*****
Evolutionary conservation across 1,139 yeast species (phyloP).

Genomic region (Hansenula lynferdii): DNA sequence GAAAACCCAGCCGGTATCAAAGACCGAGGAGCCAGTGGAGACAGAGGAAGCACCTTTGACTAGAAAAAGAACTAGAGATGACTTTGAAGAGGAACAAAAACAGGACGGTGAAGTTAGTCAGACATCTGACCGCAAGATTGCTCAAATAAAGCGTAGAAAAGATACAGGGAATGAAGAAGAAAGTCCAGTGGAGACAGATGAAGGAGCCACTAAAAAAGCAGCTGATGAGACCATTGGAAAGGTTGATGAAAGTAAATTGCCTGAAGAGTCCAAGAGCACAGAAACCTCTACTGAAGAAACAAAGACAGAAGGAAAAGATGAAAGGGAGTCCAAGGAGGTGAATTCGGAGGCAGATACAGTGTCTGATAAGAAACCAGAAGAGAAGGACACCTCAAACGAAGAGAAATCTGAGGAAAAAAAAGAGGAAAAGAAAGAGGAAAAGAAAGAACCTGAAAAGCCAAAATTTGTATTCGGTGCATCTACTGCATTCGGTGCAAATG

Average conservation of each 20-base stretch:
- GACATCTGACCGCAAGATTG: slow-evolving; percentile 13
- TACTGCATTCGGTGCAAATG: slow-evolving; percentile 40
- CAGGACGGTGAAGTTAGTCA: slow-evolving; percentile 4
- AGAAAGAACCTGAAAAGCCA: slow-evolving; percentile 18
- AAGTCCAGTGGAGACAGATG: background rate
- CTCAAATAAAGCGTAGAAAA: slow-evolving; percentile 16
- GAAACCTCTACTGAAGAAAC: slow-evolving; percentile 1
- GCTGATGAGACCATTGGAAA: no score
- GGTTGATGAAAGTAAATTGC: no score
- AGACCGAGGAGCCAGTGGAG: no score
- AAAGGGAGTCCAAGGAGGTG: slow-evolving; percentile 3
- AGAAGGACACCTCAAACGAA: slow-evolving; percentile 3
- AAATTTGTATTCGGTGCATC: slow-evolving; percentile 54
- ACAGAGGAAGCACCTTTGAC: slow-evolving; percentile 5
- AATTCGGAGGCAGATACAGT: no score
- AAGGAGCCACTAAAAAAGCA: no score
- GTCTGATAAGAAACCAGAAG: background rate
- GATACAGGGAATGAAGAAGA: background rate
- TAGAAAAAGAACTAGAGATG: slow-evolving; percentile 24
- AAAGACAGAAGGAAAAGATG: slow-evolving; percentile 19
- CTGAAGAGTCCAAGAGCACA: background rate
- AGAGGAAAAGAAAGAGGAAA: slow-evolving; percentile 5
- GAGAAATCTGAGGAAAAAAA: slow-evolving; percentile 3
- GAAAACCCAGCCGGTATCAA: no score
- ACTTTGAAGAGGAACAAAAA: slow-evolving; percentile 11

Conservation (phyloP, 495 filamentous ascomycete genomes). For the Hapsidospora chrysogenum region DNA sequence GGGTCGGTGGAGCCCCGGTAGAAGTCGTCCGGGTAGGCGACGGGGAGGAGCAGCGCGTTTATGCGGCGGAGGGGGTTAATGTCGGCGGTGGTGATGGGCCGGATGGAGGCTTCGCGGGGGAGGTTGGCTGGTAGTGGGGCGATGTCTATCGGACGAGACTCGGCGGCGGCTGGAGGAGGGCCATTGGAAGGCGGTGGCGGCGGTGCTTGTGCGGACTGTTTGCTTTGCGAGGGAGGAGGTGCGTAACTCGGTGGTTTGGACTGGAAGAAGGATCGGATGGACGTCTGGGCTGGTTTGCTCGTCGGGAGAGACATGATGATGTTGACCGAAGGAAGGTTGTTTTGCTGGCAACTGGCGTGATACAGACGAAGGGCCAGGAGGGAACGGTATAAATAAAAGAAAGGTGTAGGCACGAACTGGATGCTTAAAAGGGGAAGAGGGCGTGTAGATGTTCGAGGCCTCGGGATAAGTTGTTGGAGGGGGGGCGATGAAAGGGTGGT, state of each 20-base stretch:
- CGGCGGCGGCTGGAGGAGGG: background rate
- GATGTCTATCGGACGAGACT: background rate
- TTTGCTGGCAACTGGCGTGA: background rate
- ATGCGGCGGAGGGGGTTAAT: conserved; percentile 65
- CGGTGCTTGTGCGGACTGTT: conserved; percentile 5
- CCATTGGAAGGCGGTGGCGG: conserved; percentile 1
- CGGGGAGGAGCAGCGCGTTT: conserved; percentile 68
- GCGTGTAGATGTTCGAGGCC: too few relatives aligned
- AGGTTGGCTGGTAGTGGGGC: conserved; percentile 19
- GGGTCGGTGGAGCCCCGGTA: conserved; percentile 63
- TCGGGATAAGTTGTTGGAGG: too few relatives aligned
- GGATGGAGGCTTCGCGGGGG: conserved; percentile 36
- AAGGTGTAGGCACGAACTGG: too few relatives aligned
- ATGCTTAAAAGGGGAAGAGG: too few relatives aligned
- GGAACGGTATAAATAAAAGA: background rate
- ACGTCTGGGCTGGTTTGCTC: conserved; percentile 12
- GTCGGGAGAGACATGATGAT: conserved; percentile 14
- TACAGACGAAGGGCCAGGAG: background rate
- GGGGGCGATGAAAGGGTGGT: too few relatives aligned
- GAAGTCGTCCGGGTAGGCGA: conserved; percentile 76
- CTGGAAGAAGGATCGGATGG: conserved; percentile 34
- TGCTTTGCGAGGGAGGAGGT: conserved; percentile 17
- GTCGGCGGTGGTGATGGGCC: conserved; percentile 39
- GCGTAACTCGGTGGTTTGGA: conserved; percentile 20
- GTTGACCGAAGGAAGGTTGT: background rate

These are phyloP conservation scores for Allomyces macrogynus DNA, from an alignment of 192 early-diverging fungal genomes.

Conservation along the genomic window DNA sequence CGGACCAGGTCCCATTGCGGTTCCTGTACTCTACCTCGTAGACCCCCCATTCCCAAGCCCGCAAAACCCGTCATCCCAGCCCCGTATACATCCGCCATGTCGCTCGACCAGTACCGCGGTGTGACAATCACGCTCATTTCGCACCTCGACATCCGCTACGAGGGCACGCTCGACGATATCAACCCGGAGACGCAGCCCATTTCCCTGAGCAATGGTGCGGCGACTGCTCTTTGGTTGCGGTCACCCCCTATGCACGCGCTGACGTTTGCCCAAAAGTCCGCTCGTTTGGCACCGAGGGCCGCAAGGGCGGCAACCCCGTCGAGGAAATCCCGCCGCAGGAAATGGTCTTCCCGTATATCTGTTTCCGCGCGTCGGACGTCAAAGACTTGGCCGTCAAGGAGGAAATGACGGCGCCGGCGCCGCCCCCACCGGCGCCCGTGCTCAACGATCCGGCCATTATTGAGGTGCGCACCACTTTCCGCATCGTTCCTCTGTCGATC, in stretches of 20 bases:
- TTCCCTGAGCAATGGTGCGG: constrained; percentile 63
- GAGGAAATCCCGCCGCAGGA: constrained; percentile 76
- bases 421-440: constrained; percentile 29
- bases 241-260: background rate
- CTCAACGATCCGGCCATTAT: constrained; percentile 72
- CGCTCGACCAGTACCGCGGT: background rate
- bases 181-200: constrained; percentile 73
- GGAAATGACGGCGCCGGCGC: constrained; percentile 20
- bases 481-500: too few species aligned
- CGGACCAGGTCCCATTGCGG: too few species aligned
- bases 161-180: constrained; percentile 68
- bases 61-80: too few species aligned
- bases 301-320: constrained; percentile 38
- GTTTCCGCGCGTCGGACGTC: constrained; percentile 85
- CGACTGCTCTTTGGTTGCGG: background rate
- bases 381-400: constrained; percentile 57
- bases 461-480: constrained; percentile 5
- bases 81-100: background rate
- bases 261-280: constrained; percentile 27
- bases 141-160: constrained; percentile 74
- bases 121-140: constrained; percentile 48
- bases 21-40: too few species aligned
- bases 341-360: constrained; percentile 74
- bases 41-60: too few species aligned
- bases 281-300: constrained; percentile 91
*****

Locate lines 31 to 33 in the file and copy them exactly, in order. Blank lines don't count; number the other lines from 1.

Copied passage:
- GATGTCTATCGGACGAGACT: background rate
- TTTGCTGGCAACTGGCGTGA: background rate
- ATGCGGCGGAGGGGGTTAAT: conserved; percentile 65